Ivor Horn, M.D., an emergency medical physician at Children's National Medical Center in Washington, D.C., has her sights set on creating truly patient-centered technology with mobile solutions. She and fellow physicians at Children's are focusing on at-risk children and adolescents with asthma--and the stress and confusion that caring for those children that can cause parents.
Sometimes, with all that's going on with mobile healthcare technology--from emerging tools and the stream of research reports to product development and deployment--it can be easy for tech experts to become too focused on being first and ahead of the pack rather than producing a viable and validated product.
An in-depth examination of research literature regarding the use of text messaging as a healthcare tool indicates texting can benefit patients and boost treatment initiatives in several ways.
The smartwatch is a fad, but developers demonstrating clinical use of tools will be the "Holy Grail" in pushing mHealth to the next level, according to a clinical associate professor of medicine at the Pennsylvania State University College of Medicine.
Canada's biggest hospital is utilizing a native mobile electronic order entry system for physicians featuring an app that lets doctors prescribe and conduct data entry wherever they may be.
Apple is reportedly making a big fix to its Health app in response to a report that the software is not compatible with blood glucose measurements used in Australia and the United Kingdom, according to a CNET report.
Advances in sensor technologies and mobile Internet are driving huge growth for the wearable healthcare segment, which is predicted to soar from today's $2 billion to $41 billion by 2020, according to a report from Soreon Research.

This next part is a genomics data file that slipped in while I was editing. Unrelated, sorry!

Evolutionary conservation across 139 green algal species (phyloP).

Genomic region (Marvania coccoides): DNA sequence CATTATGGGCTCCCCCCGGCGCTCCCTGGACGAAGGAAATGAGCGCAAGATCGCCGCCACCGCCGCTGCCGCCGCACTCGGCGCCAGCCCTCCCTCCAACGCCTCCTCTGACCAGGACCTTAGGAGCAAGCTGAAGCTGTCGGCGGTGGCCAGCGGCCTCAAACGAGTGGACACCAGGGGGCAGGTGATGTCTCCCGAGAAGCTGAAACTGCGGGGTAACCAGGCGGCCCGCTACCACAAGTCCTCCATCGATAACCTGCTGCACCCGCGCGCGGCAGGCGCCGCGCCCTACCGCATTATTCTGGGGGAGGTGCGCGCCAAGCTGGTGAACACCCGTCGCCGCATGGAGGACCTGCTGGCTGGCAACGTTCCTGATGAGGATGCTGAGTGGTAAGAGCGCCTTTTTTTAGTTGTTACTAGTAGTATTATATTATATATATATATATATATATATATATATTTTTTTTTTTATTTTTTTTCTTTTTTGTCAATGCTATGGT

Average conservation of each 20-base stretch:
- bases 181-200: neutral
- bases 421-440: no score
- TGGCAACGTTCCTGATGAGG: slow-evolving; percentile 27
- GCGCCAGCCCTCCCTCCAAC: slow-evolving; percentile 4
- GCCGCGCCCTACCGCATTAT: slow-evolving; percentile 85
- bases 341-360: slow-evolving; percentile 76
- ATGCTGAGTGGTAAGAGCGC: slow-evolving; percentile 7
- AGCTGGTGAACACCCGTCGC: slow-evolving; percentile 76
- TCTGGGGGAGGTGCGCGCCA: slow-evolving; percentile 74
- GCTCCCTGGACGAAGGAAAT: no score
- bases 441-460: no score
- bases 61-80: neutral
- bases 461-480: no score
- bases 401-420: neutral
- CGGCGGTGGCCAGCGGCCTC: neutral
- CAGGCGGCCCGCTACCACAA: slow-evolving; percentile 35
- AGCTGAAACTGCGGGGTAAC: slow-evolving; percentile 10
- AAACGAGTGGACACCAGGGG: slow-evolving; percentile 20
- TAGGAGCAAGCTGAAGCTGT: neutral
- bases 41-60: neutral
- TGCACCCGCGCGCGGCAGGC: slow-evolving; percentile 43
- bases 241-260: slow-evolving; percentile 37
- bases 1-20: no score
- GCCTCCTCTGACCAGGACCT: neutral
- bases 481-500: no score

In the next six months, the Federal Emergency Management Agency will integrate automated patient tracking capability into its emergency first responder training at the Center for Domestic Preparedness.
The best aspect in serving as FierceMobileHealthcare's newsletter editor is the opportunity to talk with experts on what's happening with mHealth, devices, consumer wants and expectations and on mobile trends from app building to wearable devices.
While 30 percent of online consumers would embrace a healthcare data service in exchange for lower healthcare costs, just as many remain wary about data security, according to a new Decisions Resources Group research report.
A Louisiana healthcare provider is the first Epic Systems client to integrate its electronic health record system with the Apple HealthKit platform.
An Australian medical expert in e-health systems says today's mHealth apps are "useless" and app makers require greater knowledge on what's needed by medical professionals and patients, according to an article at the Sydney Morning Herald.
Fitbit is one of the few fitness tracking device makers that isn't busy integrating with Apple's new iOS 8 Health app and HealthKit platform, according to an article at 9To5Mac.
A Wisconsin-based healthcare organization is tapping a mobile nurse calling system in a quest to drive more open communication between patients and care providers, as well as gain operational cost efficiencies, according to a Healthcare Informatics article.
The mHealth smartphone accessory hardware market will hit $3 billion in five years, with top handset players' interfaces--specifically from Samsung and Apple--playing an instrumental role, according to a new Juniper Research report.
A new initiative aims to provide patients real-time interactive communication with healthcare providers using high-definition videoconferencing via digital medical devices in a walk-in kiosk setting.
The World Health Organization, UNICEF and a North Carolina nonprofit are prepping a mobile communications platform to spur faster and more accurate data sharing among health workers on the front lines of the Ebola battle in Liberia, West Africa.
Imagine a sock that helps keep Alzheimer sufferers safe from harm and wandering off, smart clothing that tracks everything from breathing to pulse rates, a toilet that analyzes vitamin and hydration levels and laser wands that replace blood sugar pinpricks for monitoring diabetes. That is the future of today's mHealth technologies, according to healthcare experts and industry watchers, and it could all come about in less than a decade, writes Christine Morgan in an article at high50.
The key to advancing mobile health technology into mainstream patient care is closing the gap that exists between health data and care coordination by reconfiguring workflow processes related to patient care, according to IBM's Dan Pelino.